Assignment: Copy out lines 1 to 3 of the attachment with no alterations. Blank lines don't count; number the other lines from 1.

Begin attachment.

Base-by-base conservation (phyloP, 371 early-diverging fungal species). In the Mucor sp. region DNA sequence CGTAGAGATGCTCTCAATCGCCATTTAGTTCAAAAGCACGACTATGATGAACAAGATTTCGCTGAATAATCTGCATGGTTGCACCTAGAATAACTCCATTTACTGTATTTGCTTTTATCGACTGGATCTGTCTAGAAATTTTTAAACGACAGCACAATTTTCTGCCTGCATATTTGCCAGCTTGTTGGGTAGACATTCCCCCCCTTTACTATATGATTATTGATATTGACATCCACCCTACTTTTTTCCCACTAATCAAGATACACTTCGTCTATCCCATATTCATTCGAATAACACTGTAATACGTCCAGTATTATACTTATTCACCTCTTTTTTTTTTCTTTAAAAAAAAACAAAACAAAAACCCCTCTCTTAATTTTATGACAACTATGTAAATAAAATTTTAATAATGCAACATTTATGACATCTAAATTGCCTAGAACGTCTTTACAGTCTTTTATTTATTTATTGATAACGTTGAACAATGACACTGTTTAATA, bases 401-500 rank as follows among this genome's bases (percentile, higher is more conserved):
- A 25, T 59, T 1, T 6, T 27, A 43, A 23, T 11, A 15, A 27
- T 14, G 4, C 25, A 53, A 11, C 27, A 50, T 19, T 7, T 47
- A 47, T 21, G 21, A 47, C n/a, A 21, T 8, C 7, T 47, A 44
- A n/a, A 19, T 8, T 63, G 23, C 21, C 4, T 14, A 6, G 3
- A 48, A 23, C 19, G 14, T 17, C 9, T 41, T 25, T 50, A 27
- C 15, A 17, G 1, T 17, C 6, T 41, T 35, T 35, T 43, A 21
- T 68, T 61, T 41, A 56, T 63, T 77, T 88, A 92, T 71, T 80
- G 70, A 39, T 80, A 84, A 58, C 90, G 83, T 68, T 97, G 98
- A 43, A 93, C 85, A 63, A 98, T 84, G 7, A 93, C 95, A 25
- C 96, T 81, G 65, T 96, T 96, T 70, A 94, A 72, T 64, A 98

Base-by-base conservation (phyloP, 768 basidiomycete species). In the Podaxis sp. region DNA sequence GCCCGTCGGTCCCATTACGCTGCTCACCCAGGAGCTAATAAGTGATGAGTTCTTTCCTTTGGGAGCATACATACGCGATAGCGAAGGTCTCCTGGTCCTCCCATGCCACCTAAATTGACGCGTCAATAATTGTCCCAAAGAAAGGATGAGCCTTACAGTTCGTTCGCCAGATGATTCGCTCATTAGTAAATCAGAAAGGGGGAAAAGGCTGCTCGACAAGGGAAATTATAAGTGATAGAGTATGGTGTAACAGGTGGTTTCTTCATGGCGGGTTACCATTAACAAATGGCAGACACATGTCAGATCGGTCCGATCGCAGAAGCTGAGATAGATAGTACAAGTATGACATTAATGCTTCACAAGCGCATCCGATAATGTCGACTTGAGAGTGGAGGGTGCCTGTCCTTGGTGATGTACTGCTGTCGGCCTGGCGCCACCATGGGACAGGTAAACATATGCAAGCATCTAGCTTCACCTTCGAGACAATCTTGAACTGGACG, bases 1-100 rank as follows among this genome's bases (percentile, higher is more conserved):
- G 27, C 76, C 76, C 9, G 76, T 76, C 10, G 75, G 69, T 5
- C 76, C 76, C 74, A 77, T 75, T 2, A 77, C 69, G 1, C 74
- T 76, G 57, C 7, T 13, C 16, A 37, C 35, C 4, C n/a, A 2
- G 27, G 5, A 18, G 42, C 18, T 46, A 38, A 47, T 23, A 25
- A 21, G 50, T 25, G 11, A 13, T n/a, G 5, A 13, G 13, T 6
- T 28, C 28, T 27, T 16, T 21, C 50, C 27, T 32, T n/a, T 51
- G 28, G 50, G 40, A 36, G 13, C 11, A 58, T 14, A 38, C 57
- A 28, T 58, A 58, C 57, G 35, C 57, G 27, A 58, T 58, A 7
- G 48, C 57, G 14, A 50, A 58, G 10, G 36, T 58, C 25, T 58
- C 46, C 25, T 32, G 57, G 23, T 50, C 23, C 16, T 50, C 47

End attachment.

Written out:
Base-by-base conservation (phyloP, 371 early-diverging fungal species). In the Mucor sp. region DNA sequence CGTAGAGATGCTCTCAATCGCCATTTAGTTCAAAAGCACGACTATGATGAACAAGATTTCGCTGAATAATCTGCATGGTTGCACCTAGAATAACTCCATTTACTGTATTTGCTTTTATCGACTGGATCTGTCTAGAAATTTTTAAACGACAGCACAATTTTCTGCCTGCATATTTGCCAGCTTGTTGGGTAGACATTCCCCCCCTTTACTATATGATTATTGATATTGACATCCACCCTACTTTTTTCCCACTAATCAAGATACACTTCGTCTATCCCATATTCATTCGAATAACACTGTAATACGTCCAGTATTATACTTATTCACCTCTTTTTTTTTTCTTTAAAAAAAAACAAAACAAAAACCCCTCTCTTAATTTTATGACAACTATGTAAATAAAATTTTAATAATGCAACATTTATGACATCTAAATTGCCTAGAACGTCTTTACAGTCTTTTATTTATTTATTGATAACGTTGAACAATGACACTGTTTAATA, bases 401-500 rank as follows among this genome's bases (percentile, higher is more conserved):
- A 25, T 59, T 1, T 6, T 27, A 43, A 23, T 11, A 15, A 27
- T 14, G 4, C 25, A 53, A 11, C 27, A 50, T 19, T 7, T 47